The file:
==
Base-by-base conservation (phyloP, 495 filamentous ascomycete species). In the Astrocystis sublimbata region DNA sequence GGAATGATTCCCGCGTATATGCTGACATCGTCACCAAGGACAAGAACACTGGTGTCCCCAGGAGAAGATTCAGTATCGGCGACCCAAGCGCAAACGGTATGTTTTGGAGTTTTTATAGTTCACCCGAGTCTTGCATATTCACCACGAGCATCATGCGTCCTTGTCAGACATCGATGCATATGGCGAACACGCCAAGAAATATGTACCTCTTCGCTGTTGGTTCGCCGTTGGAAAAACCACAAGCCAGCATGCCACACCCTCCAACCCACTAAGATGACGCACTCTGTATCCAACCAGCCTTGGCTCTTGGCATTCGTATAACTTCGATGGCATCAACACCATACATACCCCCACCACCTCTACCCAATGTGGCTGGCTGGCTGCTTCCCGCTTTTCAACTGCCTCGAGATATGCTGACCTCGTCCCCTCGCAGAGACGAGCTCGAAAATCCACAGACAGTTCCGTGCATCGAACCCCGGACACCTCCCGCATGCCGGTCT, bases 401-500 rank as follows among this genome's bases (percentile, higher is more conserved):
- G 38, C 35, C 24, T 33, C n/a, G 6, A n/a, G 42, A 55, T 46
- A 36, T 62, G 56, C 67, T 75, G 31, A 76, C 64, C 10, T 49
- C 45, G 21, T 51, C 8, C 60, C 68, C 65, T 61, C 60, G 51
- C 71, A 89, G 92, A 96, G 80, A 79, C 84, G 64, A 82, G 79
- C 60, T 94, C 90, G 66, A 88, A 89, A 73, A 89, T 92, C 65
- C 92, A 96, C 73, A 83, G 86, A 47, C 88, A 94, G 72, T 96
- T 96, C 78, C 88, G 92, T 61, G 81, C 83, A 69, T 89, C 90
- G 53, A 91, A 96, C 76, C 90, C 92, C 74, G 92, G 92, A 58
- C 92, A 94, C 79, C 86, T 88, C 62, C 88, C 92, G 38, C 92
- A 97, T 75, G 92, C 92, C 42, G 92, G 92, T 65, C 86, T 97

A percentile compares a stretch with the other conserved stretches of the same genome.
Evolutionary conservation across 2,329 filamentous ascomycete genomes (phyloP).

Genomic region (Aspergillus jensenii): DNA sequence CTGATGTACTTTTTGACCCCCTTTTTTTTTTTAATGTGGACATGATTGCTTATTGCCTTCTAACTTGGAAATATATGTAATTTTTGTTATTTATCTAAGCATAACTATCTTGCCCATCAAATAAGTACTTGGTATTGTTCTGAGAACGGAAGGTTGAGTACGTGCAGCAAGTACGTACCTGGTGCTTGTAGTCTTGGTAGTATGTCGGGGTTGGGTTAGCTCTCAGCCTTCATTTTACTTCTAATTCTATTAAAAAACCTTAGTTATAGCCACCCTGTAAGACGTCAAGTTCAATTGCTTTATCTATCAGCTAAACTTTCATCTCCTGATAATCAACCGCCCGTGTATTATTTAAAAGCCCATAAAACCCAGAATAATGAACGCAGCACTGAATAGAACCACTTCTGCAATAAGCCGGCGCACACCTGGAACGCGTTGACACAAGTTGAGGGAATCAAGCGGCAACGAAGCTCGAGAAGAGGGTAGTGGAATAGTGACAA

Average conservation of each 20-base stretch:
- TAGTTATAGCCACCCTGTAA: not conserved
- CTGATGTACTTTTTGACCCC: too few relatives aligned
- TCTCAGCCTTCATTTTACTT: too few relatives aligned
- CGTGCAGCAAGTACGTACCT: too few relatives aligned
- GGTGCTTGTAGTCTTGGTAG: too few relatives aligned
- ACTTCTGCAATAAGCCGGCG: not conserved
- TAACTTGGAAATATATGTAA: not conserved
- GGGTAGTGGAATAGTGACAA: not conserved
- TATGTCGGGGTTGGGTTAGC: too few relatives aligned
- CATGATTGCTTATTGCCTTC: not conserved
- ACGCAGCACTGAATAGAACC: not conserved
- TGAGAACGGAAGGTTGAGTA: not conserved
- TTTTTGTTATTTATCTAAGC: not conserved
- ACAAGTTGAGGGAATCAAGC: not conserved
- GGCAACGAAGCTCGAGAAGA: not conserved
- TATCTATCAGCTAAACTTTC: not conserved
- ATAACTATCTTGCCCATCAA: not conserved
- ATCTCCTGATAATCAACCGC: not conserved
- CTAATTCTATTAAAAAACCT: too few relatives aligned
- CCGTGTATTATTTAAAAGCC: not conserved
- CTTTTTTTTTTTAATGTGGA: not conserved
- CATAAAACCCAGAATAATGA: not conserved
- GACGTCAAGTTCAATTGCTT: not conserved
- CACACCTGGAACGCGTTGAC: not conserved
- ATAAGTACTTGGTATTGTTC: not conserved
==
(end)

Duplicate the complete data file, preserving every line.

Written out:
Base-by-base conservation (phyloP, 495 filamentous ascomycete species). In the Astrocystis sublimbata region DNA sequence GGAATGATTCCCGCGTATATGCTGACATCGTCACCAAGGACAAGAACACTGGTGTCCCCAGGAGAAGATTCAGTATCGGCGACCCAAGCGCAAACGGTATGTTTTGGAGTTTTTATAGTTCACCCGAGTCTTGCATATTCACCACGAGCATCATGCGTCCTTGTCAGACATCGATGCATATGGCGAACACGCCAAGAAATATGTACCTCTTCGCTGTTGGTTCGCCGTTGGAAAAACCACAAGCCAGCATGCCACACCCTCCAACCCACTAAGATGACGCACTCTGTATCCAACCAGCCTTGGCTCTTGGCATTCGTATAACTTCGATGGCATCAACACCATACATACCCCCACCACCTCTACCCAATGTGGCTGGCTGGCTGCTTCCCGCTTTTCAACTGCCTCGAGATATGCTGACCTCGTCCCCTCGCAGAGACGAGCTCGAAAATCCACAGACAGTTCCGTGCATCGAACCCCGGACACCTCCCGCATGCCGGTCT, bases 401-500 rank as follows among this genome's bases (percentile, higher is more conserved):
- G 38, C 35, C 24, T 33, C n/a, G 6, A n/a, G 42, A 55, T 46
- A 36, T 62, G 56, C 67, T 75, G 31, A 76, C 64, C 10, T 49
- C 45, G 21, T 51, C 8, C 60, C 68, C 65, T 61, C 60, G 51
- C 71, A 89, G 92, A 96, G 80, A 79, C 84, G 64, A 82, G 79
- C 60, T 94, C 90, G 66, A 88, A 89, A 73, A 89, T 92, C 65
- C 92, A 96, C 73, A 83, G 86, A 47, C 88, A 94, G 72, T 96
- T 96, C 78, C 88, G 92, T 61, G 81, C 83, A 69, T 89, C 90
- G 53, A 91, A 96, C 76, C 90, C 92, C 74, G 92, G 92, A 58
- C 92, A 94, C 79, C 86, T 88, C 62, C 88, C 92, G 38, C 92
- A 97, T 75, G 92, C 92, C 42, G 92, G 92, T 65, C 86, T 97

A percentile compares a stretch with the other conserved stretches of the same genome.
Evolutionary conservation across 2,329 filamentous ascomycete genomes (phyloP).

Genomic region (Aspergillus jensenii): DNA sequence CTGATGTACTTTTTGACCCCCTTTTTTTTTTTAATGTGGACATGATTGCTTATTGCCTTCTAACTTGGAAATATATGTAATTTTTGTTATTTATCTAAGCATAACTATCTTGCCCATCAAATAAGTACTTGGTATTGTTCTGAGAACGGAAGGTTGAGTACGTGCAGCAAGTACGTACCTGGTGCTTGTAGTCTTGGTAGTATGTCGGGGTTGGGTTAGCTCTCAGCCTTCATTTTACTTCTAATTCTATTAAAAAACCTTAGTTATAGCCACCCTGTAAGACGTCAAGTTCAATTGCTTTATCTATCAGCTAAACTTTCATCTCCTGATAATCAACCGCCCGTGTATTATTTAAAAGCCCATAAAACCCAGAATAATGAACGCAGCACTGAATAGAACCACTTCTGCAATAAGCCGGCGCACACCTGGAACGCGTTGACACAAGTTGAGGGAATCAAGCGGCAACGAAGCTCGAGAAGAGGGTAGTGGAATAGTGACAA

Average conservation of each 20-base stretch:
- TAGTTATAGCCACCCTGTAA: not conserved
- CTGATGTACTTTTTGACCCC: too few relatives aligned
- TCTCAGCCTTCATTTTACTT: too few relatives aligned
- CGTGCAGCAAGTACGTACCT: too few relatives aligned
- GGTGCTTGTAGTCTTGGTAG: too few relatives aligned
- ACTTCTGCAATAAGCCGGCG: not conserved
- TAACTTGGAAATATATGTAA: not conserved
- GGGTAGTGGAATAGTGACAA: not conserved
- TATGTCGGGGTTGGGTTAGC: too few relatives aligned
- CATGATTGCTTATTGCCTTC: not conserved
- ACGCAGCACTGAATAGAACC: not conserved
- TGAGAACGGAAGGTTGAGTA: not conserved
- TTTTTGTTATTTATCTAAGC: not conserved
- ACAAGTTGAGGGAATCAAGC: not conserved
- GGCAACGAAGCTCGAGAAGA: not conserved
- TATCTATCAGCTAAACTTTC: not conserved
- ATAACTATCTTGCCCATCAA: not conserved
- ATCTCCTGATAATCAACCGC: not conserved
- CTAATTCTATTAAAAAACCT: too few relatives aligned
- CCGTGTATTATTTAAAAGCC: not conserved
- CTTTTTTTTTTTAATGTGGA: not conserved
- CATAAAACCCAGAATAATGA: not conserved
- GACGTCAAGTTCAATTGCTT: not conserved
- CACACCTGGAACGCGTTGAC: not conserved
- ATAAGTACTTGGTATTGTTC: not conserved